9. Rory and Amy Pond from Doctor Who. Notice that I don’t put Rose and the Doctor here. I won’t spend eighteen hundred words going into why I didn’t care for their “romance.”  Instead, I prefer Amy and Rory from the (superior) Moffat-era of the show.  While it’s not perfect and the two have their ups and downs, I couldn’t help but enjoy their relationship.
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Top Ten Tuesday: Longest on the TBR List

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This week’s Top Ten Tuesday (hosted by That Artsy Reader Girl) takes a look at the TBR pile and asks which books have been languishing on there the longest.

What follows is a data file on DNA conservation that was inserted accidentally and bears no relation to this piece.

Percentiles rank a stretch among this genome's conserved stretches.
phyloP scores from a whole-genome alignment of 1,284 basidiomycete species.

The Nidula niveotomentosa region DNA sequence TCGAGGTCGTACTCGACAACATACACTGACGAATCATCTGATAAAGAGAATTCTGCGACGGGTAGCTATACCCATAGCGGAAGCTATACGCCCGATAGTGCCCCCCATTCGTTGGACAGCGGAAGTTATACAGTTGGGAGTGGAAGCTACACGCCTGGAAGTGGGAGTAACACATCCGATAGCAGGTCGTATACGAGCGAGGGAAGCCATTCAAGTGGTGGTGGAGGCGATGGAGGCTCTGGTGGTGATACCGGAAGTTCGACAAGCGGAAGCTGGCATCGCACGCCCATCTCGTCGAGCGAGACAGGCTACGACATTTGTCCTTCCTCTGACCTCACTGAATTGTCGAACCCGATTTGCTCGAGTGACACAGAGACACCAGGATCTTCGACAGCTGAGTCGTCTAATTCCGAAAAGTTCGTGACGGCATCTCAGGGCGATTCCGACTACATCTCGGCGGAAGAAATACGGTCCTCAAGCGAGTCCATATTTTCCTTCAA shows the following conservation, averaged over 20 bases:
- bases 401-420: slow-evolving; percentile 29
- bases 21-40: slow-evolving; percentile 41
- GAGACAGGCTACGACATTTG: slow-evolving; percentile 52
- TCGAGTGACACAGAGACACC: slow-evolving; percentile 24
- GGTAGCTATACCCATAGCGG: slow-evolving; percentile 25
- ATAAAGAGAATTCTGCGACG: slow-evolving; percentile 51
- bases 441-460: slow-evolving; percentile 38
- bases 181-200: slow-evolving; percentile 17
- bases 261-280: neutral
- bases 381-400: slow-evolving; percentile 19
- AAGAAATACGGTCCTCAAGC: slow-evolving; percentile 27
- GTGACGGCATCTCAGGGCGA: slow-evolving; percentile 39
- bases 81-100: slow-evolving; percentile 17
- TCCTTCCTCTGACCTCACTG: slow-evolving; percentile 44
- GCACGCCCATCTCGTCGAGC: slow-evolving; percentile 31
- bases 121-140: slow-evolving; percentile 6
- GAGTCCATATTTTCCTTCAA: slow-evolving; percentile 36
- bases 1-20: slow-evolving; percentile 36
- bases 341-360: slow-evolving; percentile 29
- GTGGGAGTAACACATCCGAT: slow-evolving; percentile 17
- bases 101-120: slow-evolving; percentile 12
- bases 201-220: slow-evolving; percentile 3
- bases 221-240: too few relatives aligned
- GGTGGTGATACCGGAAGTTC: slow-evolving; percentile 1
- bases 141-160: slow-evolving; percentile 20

Here are mine: Continue reading

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Review: The Wife Between Us by Greer Hendricks & Sarah Pekkanen

The Wife Between UsAbout two-hundred pages into The Wife Between Us the unreliable narrator notes that there are three sides to a marriage — his side, her side, and the reality of the situation.

This thought occurred to me long before Vanessa pointed it out to her readers. I also found myself wishing that the cover blurb and marketing materials hadn’t teased that there were twists contained within the pages of the story and that we’d question everything being related by the narrator. It would have made the surprises much more unexpected when Greer Hendricks and Sarah Pekkanen begin pulling the rug out from under us and playing with our assumptions.